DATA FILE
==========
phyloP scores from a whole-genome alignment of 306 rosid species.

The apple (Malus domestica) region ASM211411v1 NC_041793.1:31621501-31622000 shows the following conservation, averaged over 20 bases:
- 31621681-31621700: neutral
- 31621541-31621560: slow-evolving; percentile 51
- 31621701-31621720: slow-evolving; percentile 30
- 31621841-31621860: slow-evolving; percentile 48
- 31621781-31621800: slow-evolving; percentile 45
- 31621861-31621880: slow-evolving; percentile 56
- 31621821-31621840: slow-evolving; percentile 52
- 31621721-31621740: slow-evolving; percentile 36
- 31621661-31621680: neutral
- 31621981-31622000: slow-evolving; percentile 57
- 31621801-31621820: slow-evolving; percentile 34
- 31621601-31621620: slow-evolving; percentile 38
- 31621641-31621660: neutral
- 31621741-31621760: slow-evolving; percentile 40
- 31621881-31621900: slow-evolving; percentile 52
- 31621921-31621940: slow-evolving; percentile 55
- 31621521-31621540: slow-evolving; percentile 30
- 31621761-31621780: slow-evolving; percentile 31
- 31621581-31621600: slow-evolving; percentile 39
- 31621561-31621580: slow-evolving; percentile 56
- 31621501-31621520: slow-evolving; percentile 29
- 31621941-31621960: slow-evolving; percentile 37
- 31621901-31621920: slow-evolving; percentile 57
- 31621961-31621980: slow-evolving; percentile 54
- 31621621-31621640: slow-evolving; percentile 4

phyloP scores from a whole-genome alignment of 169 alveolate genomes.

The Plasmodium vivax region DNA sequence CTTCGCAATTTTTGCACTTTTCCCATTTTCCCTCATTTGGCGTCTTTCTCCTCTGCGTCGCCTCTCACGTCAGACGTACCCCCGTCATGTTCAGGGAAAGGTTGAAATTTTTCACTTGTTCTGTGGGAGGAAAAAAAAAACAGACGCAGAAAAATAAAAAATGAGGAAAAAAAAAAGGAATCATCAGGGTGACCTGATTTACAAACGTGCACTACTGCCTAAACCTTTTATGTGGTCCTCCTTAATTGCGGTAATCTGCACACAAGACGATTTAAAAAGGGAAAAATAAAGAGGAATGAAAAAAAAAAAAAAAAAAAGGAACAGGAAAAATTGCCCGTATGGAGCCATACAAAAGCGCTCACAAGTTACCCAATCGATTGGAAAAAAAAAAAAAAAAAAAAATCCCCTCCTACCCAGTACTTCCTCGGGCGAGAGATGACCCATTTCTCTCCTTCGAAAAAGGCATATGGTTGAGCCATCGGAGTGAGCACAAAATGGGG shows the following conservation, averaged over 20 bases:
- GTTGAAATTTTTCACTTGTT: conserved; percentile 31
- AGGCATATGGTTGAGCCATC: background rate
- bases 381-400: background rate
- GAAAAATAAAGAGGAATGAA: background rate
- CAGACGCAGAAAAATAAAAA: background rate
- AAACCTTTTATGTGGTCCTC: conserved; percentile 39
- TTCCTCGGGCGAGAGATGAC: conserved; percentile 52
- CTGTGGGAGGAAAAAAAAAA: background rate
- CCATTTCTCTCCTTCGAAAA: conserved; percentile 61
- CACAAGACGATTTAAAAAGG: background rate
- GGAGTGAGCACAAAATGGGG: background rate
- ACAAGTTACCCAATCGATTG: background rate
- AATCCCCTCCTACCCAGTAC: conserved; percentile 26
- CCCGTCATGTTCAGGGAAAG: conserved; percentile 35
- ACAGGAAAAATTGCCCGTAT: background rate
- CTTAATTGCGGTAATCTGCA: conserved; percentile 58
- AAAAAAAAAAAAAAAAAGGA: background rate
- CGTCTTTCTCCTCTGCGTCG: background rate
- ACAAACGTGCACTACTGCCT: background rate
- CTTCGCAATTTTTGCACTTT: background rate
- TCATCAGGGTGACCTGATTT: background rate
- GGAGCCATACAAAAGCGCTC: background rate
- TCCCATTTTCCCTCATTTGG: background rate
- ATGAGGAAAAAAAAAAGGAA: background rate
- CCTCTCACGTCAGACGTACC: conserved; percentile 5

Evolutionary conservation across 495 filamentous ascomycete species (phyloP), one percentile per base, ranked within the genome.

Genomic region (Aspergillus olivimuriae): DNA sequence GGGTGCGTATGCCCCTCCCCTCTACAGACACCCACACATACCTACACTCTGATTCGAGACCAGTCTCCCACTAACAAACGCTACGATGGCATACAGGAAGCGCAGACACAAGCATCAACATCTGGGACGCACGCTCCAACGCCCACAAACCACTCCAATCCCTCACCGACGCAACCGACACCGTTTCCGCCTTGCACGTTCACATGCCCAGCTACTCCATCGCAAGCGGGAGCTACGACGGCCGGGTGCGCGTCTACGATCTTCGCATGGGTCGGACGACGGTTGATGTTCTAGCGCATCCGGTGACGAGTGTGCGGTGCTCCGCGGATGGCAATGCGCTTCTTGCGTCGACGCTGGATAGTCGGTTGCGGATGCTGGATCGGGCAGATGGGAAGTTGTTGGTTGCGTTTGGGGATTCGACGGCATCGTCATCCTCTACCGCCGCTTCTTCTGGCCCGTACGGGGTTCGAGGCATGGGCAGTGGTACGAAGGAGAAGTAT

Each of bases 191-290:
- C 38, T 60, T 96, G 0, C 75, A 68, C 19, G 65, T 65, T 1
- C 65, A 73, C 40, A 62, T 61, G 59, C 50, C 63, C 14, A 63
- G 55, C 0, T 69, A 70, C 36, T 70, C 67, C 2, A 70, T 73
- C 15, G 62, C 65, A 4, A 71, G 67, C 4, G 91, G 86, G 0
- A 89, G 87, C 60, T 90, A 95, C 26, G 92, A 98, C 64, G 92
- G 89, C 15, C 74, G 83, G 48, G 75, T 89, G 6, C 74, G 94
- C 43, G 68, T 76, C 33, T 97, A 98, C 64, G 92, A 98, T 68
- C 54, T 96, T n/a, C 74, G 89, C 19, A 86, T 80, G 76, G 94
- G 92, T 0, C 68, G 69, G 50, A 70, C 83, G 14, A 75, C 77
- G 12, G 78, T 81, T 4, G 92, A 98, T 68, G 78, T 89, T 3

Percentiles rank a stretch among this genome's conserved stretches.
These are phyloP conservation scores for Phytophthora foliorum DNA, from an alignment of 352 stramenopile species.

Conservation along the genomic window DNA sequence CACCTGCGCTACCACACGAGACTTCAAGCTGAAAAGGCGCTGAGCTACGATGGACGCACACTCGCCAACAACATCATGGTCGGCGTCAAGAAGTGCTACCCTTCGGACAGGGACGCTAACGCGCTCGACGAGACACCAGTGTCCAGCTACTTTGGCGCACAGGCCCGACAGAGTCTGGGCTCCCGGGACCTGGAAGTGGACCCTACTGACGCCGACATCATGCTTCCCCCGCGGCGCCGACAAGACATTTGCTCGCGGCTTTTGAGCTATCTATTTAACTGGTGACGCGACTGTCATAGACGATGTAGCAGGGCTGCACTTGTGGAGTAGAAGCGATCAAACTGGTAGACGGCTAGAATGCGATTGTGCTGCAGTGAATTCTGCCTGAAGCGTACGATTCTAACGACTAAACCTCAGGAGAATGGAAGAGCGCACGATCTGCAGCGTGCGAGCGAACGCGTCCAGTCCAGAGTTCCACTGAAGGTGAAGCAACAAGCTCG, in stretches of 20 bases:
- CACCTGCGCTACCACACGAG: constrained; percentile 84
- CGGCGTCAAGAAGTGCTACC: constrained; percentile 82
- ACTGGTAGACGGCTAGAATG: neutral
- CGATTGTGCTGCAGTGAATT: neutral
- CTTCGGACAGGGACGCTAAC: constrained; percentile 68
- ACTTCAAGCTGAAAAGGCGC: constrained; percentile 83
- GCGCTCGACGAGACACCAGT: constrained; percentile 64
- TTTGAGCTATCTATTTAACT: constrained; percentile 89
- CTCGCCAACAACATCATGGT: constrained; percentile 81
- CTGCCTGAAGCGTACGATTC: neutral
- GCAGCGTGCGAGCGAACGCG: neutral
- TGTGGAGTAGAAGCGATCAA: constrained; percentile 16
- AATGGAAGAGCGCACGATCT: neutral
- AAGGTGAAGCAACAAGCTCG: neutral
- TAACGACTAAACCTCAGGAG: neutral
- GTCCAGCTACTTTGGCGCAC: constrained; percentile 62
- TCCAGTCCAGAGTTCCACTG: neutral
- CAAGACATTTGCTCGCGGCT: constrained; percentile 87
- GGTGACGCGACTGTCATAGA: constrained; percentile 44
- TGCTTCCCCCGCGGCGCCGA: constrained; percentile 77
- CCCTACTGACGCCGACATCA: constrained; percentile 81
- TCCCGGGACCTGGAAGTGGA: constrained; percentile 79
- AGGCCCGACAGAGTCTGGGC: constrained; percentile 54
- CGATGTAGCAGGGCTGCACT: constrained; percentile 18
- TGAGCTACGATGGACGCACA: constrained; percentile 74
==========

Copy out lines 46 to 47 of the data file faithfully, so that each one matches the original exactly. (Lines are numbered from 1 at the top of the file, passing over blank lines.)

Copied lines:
- AAAAAAAAAAAAAAAAAGGA: background rate
- CGTCTTTCTCCTCTGCGTCG: background rate